A rejuvenated Australia will be aiming to finish their home summer on a high in the Twenty20 tri-series clash against England at the MCG on Saturday.
Impressively overcoming their recent limited-overs travails, Australia has started the tri-series with stirring victories over New Zealand and England, two higher ranked teams. A new look Australia has played with considerably more zest as a slew of newcomers have added a healthy dose of energy to a team ranked a lowly No. 7 in the T20I rankings.
Against England in game two, Australia needed veteran Glenn Maxwell to tap into his bag of tricks in a match-winning all-round performance in Hobart. Maxwell's brilliant century ensured Australia chased successfully despite some top-order stutters headlined by a failure to captain David Warner continuing a notable dip in form since the Ashes.
Ominously for opponents, Australia's explosive opening partnership of Warner and D'Arcy Short haven't fired and one feels the Australian skipper is itching to end an extended form drought in the Twenty20 arena.
In Hobart, Australia stacked the batting with the inclusion of Travis Head but Maxwell's handy offspin, which yielded three wickets, ensured their decision to overload didn't backfire. After frustratingly being unable to find the right combinations in the 50-over arena, Australia have seemingly found a winning formula in the shortest format.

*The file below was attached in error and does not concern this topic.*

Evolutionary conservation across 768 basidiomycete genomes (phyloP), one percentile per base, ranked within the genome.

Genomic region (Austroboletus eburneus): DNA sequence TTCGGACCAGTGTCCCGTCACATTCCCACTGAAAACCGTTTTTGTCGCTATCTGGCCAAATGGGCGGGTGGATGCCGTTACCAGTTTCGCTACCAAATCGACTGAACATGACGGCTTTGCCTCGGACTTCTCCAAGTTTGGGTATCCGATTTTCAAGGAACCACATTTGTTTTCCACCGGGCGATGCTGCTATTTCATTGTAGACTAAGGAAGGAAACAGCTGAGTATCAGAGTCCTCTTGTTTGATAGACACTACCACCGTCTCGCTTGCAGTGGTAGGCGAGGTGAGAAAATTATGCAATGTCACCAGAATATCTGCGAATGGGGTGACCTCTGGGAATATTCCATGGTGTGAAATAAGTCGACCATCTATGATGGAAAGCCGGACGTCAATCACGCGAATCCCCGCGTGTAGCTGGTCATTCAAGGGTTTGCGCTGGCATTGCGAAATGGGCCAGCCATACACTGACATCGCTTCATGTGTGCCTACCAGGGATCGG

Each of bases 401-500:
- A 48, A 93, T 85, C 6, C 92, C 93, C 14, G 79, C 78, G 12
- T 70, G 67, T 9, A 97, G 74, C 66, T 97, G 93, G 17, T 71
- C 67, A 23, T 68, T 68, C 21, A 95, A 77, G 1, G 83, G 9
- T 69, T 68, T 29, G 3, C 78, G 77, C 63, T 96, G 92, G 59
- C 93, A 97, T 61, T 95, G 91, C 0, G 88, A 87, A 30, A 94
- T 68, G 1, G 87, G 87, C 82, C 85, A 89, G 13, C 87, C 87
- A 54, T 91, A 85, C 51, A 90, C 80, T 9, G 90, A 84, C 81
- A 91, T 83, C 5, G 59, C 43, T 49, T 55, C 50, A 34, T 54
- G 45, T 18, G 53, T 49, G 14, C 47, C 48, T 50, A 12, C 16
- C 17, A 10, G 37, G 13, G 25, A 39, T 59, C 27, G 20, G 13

For England, the five-wicket defeat was a disappointing result after their stranglehold over Australia in the One-Day International series. Granted, England have also rested several key players but they have impressive depth in white-ball cricket and were keen to continue their burgeoning momentum.
Having so impressively showcased their audacious batting in the 50-over format, England's ultra-aggressive mantra backfired in Hobart during a mid-innings implosion marked by recklessness. After a strong start where they appeared headed for an imposing score over 200, England tumbled through an unwavering bout of misguided slogs.
As pragmatic captain Eoin Morgan acknowledged, England's bold strategy is risky and fraught with danger in limited-overs cricket - particularly T20Is - where the margins of error are narrow. Sceptics remain and pressure could heighten on the brains trust if England endure a poor tri-series, which will shift to New Zealand after game three.
The match will end an arduous and often tumultuous 14-week tour for England, who will want to end their campaign Down Under on a high note.
With the highpoint of the cricket season over, the tri-series has only generated lukewarm interest but Australia will be aiming to ensure their final hit out this summer in front of the faithful is entertaining and, ultimately, successful.